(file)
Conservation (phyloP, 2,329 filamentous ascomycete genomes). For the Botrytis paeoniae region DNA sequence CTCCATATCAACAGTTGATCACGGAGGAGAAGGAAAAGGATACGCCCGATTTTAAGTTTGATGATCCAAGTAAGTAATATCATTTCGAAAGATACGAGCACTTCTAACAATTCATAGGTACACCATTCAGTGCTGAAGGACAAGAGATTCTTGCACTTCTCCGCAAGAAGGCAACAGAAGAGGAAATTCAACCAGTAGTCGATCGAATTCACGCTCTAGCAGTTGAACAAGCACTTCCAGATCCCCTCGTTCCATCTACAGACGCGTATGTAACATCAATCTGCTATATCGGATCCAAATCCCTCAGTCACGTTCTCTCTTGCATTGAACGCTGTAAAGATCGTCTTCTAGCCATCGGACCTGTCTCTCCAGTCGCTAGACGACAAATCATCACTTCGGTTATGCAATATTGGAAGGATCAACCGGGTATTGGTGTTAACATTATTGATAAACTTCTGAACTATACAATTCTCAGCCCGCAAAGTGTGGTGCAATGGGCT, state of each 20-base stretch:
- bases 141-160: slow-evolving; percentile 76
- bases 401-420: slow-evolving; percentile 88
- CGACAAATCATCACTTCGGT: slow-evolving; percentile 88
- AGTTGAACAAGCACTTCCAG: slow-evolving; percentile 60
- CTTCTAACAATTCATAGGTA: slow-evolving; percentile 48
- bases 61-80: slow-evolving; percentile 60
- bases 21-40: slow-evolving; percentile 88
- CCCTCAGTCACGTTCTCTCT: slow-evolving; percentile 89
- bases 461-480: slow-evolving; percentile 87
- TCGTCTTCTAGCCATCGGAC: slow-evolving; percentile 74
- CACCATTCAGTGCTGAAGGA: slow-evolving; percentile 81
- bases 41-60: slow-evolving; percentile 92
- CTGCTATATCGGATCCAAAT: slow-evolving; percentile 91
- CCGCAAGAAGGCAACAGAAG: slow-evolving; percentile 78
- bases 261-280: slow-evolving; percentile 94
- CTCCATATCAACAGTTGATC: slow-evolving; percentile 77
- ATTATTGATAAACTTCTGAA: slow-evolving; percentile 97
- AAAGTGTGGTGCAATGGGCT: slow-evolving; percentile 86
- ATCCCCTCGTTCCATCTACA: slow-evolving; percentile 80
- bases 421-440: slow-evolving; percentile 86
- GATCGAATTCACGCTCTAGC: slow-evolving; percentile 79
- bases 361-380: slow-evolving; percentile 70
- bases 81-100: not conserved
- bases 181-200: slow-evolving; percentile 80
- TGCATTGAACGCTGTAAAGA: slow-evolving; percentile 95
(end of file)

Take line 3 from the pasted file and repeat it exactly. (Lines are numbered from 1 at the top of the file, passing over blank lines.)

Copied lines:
- bases 401-420: slow-evolving; percentile 88